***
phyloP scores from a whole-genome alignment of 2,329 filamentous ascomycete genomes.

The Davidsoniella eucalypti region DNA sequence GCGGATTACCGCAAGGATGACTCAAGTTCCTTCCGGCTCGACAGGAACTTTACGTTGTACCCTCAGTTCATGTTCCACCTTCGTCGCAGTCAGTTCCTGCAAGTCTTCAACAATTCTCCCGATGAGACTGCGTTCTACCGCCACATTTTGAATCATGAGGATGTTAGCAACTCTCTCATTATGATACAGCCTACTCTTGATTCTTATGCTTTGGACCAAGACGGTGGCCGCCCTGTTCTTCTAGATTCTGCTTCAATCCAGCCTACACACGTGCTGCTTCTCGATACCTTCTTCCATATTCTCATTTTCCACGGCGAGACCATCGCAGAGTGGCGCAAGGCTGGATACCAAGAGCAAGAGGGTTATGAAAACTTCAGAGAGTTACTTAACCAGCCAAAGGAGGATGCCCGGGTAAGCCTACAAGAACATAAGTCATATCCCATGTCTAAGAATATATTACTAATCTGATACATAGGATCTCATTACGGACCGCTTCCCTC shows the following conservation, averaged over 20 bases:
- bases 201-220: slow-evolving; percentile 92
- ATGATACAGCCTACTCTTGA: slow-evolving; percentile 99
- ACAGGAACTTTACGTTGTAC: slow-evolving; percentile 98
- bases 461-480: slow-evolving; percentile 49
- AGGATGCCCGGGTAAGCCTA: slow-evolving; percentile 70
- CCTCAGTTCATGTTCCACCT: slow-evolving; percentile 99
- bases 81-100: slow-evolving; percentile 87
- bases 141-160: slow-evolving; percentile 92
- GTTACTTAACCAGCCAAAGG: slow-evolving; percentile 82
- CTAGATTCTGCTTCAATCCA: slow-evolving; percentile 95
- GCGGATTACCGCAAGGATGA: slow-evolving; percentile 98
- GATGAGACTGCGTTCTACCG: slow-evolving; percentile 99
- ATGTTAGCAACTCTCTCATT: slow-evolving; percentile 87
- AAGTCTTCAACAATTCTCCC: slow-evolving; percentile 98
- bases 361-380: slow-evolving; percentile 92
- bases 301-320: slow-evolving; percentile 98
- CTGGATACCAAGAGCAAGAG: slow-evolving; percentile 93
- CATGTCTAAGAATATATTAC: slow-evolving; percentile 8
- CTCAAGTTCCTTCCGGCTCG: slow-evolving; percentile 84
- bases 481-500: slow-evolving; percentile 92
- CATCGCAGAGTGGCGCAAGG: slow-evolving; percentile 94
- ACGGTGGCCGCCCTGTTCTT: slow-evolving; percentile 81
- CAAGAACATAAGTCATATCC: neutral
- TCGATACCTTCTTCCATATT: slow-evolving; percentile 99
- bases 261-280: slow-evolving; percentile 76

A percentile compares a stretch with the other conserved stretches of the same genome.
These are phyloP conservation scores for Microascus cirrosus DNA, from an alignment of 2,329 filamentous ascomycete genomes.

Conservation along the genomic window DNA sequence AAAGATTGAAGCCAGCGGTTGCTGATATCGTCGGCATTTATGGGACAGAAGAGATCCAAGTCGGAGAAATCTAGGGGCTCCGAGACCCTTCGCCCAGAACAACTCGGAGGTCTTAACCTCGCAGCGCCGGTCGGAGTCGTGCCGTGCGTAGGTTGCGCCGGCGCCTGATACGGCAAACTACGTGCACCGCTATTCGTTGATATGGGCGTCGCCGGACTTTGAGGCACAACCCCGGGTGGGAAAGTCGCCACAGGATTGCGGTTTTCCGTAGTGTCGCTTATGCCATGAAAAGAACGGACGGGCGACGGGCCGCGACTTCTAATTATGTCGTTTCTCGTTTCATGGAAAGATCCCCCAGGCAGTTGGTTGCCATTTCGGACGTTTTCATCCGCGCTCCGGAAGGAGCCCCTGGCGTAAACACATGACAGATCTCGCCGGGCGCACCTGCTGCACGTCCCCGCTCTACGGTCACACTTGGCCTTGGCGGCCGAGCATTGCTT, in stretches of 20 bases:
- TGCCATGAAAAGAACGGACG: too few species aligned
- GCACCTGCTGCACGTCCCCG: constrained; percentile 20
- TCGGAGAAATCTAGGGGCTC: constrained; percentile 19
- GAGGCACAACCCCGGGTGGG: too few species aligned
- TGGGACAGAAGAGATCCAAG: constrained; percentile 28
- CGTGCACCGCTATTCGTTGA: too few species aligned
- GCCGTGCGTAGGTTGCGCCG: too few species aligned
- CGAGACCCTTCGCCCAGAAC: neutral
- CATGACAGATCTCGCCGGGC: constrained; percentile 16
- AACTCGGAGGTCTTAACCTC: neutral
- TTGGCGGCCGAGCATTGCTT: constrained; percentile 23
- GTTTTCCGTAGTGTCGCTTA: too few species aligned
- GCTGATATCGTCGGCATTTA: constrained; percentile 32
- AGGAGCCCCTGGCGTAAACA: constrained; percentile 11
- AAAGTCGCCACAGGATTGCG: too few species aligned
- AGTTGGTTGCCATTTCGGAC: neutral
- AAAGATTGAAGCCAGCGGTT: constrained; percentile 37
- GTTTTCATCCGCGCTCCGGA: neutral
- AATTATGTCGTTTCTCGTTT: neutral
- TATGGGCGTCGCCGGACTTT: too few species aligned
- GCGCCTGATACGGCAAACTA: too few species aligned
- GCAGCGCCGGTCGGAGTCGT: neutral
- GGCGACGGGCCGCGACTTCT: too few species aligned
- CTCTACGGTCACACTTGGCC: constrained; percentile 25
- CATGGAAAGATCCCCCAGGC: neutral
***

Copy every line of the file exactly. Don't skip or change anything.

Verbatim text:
phyloP scores from a whole-genome alignment of 2,329 filamentous ascomycete genomes.

The Davidsoniella eucalypti region DNA sequence GCGGATTACCGCAAGGATGACTCAAGTTCCTTCCGGCTCGACAGGAACTTTACGTTGTACCCTCAGTTCATGTTCCACCTTCGTCGCAGTCAGTTCCTGCAAGTCTTCAACAATTCTCCCGATGAGACTGCGTTCTACCGCCACATTTTGAATCATGAGGATGTTAGCAACTCTCTCATTATGATACAGCCTACTCTTGATTCTTATGCTTTGGACCAAGACGGTGGCCGCCCTGTTCTTCTAGATTCTGCTTCAATCCAGCCTACACACGTGCTGCTTCTCGATACCTTCTTCCATATTCTCATTTTCCACGGCGAGACCATCGCAGAGTGGCGCAAGGCTGGATACCAAGAGCAAGAGGGTTATGAAAACTTCAGAGAGTTACTTAACCAGCCAAAGGAGGATGCCCGGGTAAGCCTACAAGAACATAAGTCATATCCCATGTCTAAGAATATATTACTAATCTGATACATAGGATCTCATTACGGACCGCTTCCCTC shows the following conservation, averaged over 20 bases:
- bases 201-220: slow-evolving; percentile 92
- ATGATACAGCCTACTCTTGA: slow-evolving; percentile 99
- ACAGGAACTTTACGTTGTAC: slow-evolving; percentile 98
- bases 461-480: slow-evolving; percentile 49
- AGGATGCCCGGGTAAGCCTA: slow-evolving; percentile 70
- CCTCAGTTCATGTTCCACCT: slow-evolving; percentile 99
- bases 81-100: slow-evolving; percentile 87
- bases 141-160: slow-evolving; percentile 92
- GTTACTTAACCAGCCAAAGG: slow-evolving; percentile 82
- CTAGATTCTGCTTCAATCCA: slow-evolving; percentile 95
- GCGGATTACCGCAAGGATGA: slow-evolving; percentile 98
- GATGAGACTGCGTTCTACCG: slow-evolving; percentile 99
- ATGTTAGCAACTCTCTCATT: slow-evolving; percentile 87
- AAGTCTTCAACAATTCTCCC: slow-evolving; percentile 98
- bases 361-380: slow-evolving; percentile 92
- bases 301-320: slow-evolving; percentile 98
- CTGGATACCAAGAGCAAGAG: slow-evolving; percentile 93
- CATGTCTAAGAATATATTAC: slow-evolving; percentile 8
- CTCAAGTTCCTTCCGGCTCG: slow-evolving; percentile 84
- bases 481-500: slow-evolving; percentile 92
- CATCGCAGAGTGGCGCAAGG: slow-evolving; percentile 94
- ACGGTGGCCGCCCTGTTCTT: slow-evolving; percentile 81
- CAAGAACATAAGTCATATCC: neutral
- TCGATACCTTCTTCCATATT: slow-evolving; percentile 99
- bases 261-280: slow-evolving; percentile 76

A percentile compares a stretch with the other conserved stretches of the same genome.
These are phyloP conservation scores for Microascus cirrosus DNA, from an alignment of 2,329 filamentous ascomycete genomes.

Conservation along the genomic window DNA sequence AAAGATTGAAGCCAGCGGTTGCTGATATCGTCGGCATTTATGGGACAGAAGAGATCCAAGTCGGAGAAATCTAGGGGCTCCGAGACCCTTCGCCCAGAACAACTCGGAGGTCTTAACCTCGCAGCGCCGGTCGGAGTCGTGCCGTGCGTAGGTTGCGCCGGCGCCTGATACGGCAAACTACGTGCACCGCTATTCGTTGATATGGGCGTCGCCGGACTTTGAGGCACAACCCCGGGTGGGAAAGTCGCCACAGGATTGCGGTTTTCCGTAGTGTCGCTTATGCCATGAAAAGAACGGACGGGCGACGGGCCGCGACTTCTAATTATGTCGTTTCTCGTTTCATGGAAAGATCCCCCAGGCAGTTGGTTGCCATTTCGGACGTTTTCATCCGCGCTCCGGAAGGAGCCCCTGGCGTAAACACATGACAGATCTCGCCGGGCGCACCTGCTGCACGTCCCCGCTCTACGGTCACACTTGGCCTTGGCGGCCGAGCATTGCTT, in stretches of 20 bases:
- TGCCATGAAAAGAACGGACG: too few species aligned
- GCACCTGCTGCACGTCCCCG: constrained; percentile 20
- TCGGAGAAATCTAGGGGCTC: constrained; percentile 19
- GAGGCACAACCCCGGGTGGG: too few species aligned
- TGGGACAGAAGAGATCCAAG: constrained; percentile 28
- CGTGCACCGCTATTCGTTGA: too few species aligned
- GCCGTGCGTAGGTTGCGCCG: too few species aligned
- CGAGACCCTTCGCCCAGAAC: neutral
- CATGACAGATCTCGCCGGGC: constrained; percentile 16
- AACTCGGAGGTCTTAACCTC: neutral
- TTGGCGGCCGAGCATTGCTT: constrained; percentile 23
- GTTTTCCGTAGTGTCGCTTA: too few species aligned
- GCTGATATCGTCGGCATTTA: constrained; percentile 32
- AGGAGCCCCTGGCGTAAACA: constrained; percentile 11
- AAAGTCGCCACAGGATTGCG: too few species aligned
- AGTTGGTTGCCATTTCGGAC: neutral
- AAAGATTGAAGCCAGCGGTT: constrained; percentile 37
- GTTTTCATCCGCGCTCCGGA: neutral
- AATTATGTCGTTTCTCGTTT: neutral
- TATGGGCGTCGCCGGACTTT: too few species aligned
- GCGCCTGATACGGCAAACTA: too few species aligned
- GCAGCGCCGGTCGGAGTCGT: neutral
- GGCGACGGGCCGCGACTTCT: too few species aligned
- CTCTACGGTCACACTTGGCC: constrained; percentile 25
- CATGGAAAGATCCCCCAGGC: neutral